The timing of this discovery is worth noting. In traditional animal lore, the snake is revered as a creature of transformation and rebirth, symbolized by the periodic shedding of its skin. A passage through the Dark Night, the Void, this process is part of all life, from the tiniest seed to the universe itself. In the wheel of the seasons it is honored as All Hallows Eve, when the veils to the Otherworld are thin and the living mingle with the dead. This is a time to acknowledge Old Mother Void and to make friends with creatures that tread the ‘tween paths without fear.

River Prowling, by F.T. McKinstry

The Old Mother has a tendency to cast a chill on the hearts of mortals. Hers is the prickle on one’s spine when wind whispers in the chimney; the cold, crushing tide of grief; the chasm a writer stares into while waiting for the words; or the visceral knowledge that it’s time to release something that no longer serves. And yet, while implacable, the Old Mother does have one’s best interests at heart. After all, the snake doesn’t fear as it slithers into a dark woodpile to shed its skin.

So I’ll keep my creepy little snakeskin, thank you, to remind me of that. Heh.

Ribbon Snake, by F.T. McKinstry

 
© F.T. McKinstry 2013. All Rights Reserved.

Eaglin of Ostarin

Eaglin of Ostarin

In the world of Ealiron, gods walk among mortals, though they are rarely seen and do not tend to concern themselves with mortal affairs beyond knowing themselves through their creations. One exception is Eaglin, the mortal son of Ealiron himself, a god who made love to Eaglin’s mother as a dream. Trained from birth by both gods and wizards in the arts of magic, war, and the old powers, Eaglin belongs to the Order of Raven, the highest order of wizards in the land. He also serves as a high priest to the Old One, the divine feminine force of cycles, birth and death.

Although Eaglin lives among mortals and knows the seasoned wisdom of animals, forests, stars and lovers, he is a solitary creature whose heart belongs to no one. By his stature, he bears the temperament of the sea: vast, powerful and unpredictable.

Eaglin is a master of shapeshifting. In the following excerpt from The Winged Hunter, he has been asked to track down a witch named Aradia, who has been hiding in animal forms for years to elude an immortal predator bent on destroying her. Finding her is one thing; returning her to human shape, another.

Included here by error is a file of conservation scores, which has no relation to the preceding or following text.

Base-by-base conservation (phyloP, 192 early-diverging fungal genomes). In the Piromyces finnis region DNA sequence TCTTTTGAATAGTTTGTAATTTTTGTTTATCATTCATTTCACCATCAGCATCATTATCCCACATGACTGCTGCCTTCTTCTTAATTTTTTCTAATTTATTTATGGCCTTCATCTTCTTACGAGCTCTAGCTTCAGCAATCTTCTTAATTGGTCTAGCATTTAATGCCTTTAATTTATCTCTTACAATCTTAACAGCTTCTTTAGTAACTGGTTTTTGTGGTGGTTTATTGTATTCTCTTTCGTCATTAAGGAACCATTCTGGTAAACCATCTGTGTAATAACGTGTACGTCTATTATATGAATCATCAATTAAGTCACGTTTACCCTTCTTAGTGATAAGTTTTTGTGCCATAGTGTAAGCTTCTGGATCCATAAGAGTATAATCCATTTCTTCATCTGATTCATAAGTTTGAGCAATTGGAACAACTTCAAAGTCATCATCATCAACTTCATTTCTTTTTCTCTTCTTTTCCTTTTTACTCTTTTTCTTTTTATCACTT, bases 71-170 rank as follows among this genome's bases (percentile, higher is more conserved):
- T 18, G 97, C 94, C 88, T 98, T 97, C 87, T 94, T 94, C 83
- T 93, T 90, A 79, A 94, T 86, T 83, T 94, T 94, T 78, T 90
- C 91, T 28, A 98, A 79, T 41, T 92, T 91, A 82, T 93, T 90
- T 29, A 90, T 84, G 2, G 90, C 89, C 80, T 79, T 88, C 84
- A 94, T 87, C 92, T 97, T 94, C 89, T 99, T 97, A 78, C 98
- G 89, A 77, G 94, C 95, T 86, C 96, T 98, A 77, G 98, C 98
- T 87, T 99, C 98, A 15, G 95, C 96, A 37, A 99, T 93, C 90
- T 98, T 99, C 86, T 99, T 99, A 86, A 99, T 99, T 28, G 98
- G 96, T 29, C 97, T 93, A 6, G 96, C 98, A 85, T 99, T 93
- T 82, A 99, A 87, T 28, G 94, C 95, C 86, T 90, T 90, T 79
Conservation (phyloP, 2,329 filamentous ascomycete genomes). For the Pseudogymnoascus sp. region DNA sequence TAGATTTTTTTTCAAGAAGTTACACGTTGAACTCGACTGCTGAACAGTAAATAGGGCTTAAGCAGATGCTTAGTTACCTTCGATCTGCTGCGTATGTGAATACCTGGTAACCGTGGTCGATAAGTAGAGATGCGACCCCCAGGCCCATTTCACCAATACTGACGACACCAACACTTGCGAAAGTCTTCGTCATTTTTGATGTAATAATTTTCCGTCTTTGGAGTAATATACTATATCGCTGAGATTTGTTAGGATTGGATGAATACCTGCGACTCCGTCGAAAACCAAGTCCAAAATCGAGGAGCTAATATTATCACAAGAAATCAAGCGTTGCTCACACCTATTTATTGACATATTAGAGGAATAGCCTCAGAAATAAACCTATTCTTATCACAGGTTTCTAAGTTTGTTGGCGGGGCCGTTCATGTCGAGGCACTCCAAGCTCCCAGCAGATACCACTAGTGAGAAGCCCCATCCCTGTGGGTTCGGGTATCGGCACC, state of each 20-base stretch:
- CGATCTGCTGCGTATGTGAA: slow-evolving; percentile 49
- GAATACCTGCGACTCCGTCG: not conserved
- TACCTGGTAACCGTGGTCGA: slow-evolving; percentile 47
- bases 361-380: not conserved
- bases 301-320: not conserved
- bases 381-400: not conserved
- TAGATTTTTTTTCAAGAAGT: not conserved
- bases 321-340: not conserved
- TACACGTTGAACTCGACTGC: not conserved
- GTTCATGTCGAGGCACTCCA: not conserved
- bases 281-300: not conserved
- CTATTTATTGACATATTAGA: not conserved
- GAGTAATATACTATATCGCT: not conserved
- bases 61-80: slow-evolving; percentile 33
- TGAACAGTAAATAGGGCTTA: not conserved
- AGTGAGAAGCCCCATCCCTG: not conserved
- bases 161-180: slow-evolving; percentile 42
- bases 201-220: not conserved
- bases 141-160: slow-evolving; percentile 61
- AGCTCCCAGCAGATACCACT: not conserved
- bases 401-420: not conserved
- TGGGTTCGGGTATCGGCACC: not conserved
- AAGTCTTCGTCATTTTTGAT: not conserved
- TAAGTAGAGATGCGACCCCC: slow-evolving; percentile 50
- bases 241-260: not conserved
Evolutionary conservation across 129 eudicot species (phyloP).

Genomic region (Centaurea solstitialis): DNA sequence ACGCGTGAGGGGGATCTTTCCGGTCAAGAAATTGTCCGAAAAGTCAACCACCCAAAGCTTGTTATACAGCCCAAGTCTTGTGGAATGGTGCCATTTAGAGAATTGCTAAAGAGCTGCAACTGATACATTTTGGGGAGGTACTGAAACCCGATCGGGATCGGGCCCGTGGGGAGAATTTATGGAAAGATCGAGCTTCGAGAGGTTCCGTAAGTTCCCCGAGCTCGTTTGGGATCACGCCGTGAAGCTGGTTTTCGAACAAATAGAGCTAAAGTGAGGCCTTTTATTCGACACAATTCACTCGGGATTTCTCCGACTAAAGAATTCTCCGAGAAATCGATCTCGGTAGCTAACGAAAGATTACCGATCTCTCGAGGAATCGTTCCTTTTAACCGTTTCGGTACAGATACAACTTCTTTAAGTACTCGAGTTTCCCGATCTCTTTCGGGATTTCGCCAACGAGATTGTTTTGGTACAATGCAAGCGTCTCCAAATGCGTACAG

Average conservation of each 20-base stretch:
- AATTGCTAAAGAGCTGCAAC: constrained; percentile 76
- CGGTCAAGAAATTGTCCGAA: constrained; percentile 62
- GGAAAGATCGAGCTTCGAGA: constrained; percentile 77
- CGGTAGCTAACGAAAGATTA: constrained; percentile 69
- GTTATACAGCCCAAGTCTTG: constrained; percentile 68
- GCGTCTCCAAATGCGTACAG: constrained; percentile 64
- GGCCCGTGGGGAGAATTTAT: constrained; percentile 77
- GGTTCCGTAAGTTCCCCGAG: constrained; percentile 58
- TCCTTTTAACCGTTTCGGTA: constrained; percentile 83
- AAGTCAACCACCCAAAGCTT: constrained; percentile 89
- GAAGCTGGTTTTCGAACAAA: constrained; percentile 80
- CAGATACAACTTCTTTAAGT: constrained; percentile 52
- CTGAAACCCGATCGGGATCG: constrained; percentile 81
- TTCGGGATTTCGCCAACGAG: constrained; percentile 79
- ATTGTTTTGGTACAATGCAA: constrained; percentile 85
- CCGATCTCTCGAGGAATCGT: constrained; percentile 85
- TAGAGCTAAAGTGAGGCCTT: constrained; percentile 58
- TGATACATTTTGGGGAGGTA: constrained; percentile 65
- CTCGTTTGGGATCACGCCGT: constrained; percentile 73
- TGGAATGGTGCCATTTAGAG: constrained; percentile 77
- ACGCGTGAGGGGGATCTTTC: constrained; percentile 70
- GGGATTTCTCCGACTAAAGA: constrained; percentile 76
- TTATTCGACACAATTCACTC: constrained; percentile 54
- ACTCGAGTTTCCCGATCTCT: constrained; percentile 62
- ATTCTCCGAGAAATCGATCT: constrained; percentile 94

Little Tree, by F.T. McKinstry

Excerpt

Eaglin lowered his head and stepped back, pulling his airy cloak around his body like a wing. He knelt and spoke a word in Aenspeak to invoke the spirit of a mountain cat. A swift, agile hunter, the cat knew the paths to the Otherworld. His mind flowed into the boundaries of the hall, held in Caelfar’s spell. A wild rush of impressions spread before him, a torrent of sadness, color and song, each person, creature, tree and plant alive and suspended in a sea of light. He studied the glimmering patterns until his mind stilled on an anomaly, a pattern of one thing beneath another in an unnatural combination of energies.

He changed. His consciousness erupted into a fluid expanse of sight, scent and sound. In a single bound, he leapt to the top of the courtyard wall, padded on supple paws over the top to the far eastern side and dropped without a sound. Then he trotted towards the skittered pattern of Aradia’s altered form. A short time later, he slipped into an empty corridor outside of the antechamber of the Waeltower, his thick haunches flowing.

A rat scuttled along the edge of the passage. When it saw him, it stopped with a squeak–and disappeared.

Eaglin did not focus on Aradia’s form but on the pattern of something shapeshifted. He did not need words and he did not need to follow her through a succession of changes; he only needed to catch her once. He entered a circular courtyard open to the sky and ringed with elm trees. With a graceful thrust of feline power, he leapt into the air with a twist and caught a bluebird in his claws. It screeched and vanished. Eaglin landed on his feet as a man, cloaked and hooded. In cupped, closed hands, he held a hornet. He clenched his jaw as it stung him.

Moridrun fore sarumn,” he said in Aenspeak, as if to wish the morning well, and then he threw open his hands and stepped back. Aradia tumbled to the floor.

Little Tree, by F.T. McKinstry

Eaglin appears in The Hunter’s Rede, in which he encounters a roguish assassin (Lorth of Ostarin) and a cruel warlord who drives his homeland into war.

In The Winged Hunter, Eaglin faces his shadow in the form of a diabolical immortal being that he is called upon to banish.

In The Riven God, Eaglin joins an exiled princess, a war god and the wizards of Ealiron in a war against a devious entity threatening to plunge the world into desolation.

In Raven of the West, he is caught in a love triangle that causes him to question his destiny as the child of a god.
 
© F.T. McKinstry 2015. All Rights Reserved.

Winged Mojo

Chickadee, by F.T. McKinstry